Díaz-Canel sends residents to work in a small neighborhood of Havana chosen for another of his tours.

Miguel Diaz-Canel Law sent federal residents to work, a Slum of the Municipality of Guanabacoa in HavanaA “society in transition,” the regime now defines suburbs that have been in a state of complete abandonment for decades and consequently receives the attention of the dome of power. Historic 9/11 Protests.

“President @DiazCanelB is now in the neighborhood of La Federal, in the Havana municipality of Guanabacoa, a community in transition with more than 800 inhabitants,” the Twitter account of Cuba’s presidency posted.

“Houses have been legalized, distribution books have been issued, a warehouse, a bread basket, a playground, a playground have been built, roads have been improved and vital services for the community have been brought closer,” the official channel, exposed, added. Neighbors say it’s “a point for selling gas.”

State media covered the tour regularly Photographs of the ruler surrounded by residents or tour houses and built worksAnd with sweet threads.

Official Gazette Granma Focused Díaz-Canel’s visit to a home grown mother of four children and A Official TV report 250 published a series of dialogues by Díaz-Canel with a request to work for the unemployed community residents.

All those who are unemployed should start work and do the things needed by the neighborhood here. He also improves the condition of his family through his own work. Do we agree with that?” Diaz-Canel asked.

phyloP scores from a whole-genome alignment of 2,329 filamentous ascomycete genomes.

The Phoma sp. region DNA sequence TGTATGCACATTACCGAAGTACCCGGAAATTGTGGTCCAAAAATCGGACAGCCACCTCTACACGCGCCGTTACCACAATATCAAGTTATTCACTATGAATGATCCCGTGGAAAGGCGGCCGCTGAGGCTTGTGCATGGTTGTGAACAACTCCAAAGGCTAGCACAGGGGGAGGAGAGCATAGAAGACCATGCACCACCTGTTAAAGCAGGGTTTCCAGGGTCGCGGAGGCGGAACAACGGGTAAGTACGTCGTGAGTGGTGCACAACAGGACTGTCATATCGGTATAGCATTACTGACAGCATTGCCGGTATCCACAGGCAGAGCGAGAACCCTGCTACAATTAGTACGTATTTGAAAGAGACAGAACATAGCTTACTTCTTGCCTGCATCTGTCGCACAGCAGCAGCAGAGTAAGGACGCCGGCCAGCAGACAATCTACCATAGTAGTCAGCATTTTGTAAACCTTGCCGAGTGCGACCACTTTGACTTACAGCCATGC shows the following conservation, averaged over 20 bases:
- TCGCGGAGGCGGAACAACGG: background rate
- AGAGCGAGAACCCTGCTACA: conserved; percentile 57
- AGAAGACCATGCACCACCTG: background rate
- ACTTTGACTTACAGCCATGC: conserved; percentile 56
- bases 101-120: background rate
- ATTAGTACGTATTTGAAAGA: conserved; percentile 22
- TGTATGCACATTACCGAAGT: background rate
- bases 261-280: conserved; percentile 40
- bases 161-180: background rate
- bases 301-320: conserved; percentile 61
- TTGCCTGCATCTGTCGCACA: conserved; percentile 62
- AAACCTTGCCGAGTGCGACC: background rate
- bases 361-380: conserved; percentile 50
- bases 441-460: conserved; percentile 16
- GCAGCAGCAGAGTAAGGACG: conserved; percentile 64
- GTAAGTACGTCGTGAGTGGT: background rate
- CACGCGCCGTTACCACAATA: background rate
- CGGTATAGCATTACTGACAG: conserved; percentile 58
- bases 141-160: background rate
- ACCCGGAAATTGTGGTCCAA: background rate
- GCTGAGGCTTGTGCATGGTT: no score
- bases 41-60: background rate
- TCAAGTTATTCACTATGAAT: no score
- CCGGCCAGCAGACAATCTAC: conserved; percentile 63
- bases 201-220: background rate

“Common to all and basic to all. So we all support each other in the neighborhood and in the same neighborhood with their own talent and their own effort is flourishing,” he added.

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The call collides with the reality of Cubans, whose salaries are insufficient to meet their basic needs, officials themselves admit. Economic synthesis “Work to order” raised salaries and pensions in Cuba, but at the same time a huge inflation This leaves money in the pockets of families and in the midst of widespread scarcity.

A poll Run by French multinational IPSOS, it appointed Miguel Díaz-Canel as its second president. Latin AmericaWith 14% support, Venezuela’s Nicolás Maduro has only 4% approval.

Esmond Harmon

"Entrepreneur. Social media advocate. Amateur travel guru. Freelance introvert. Thinker."

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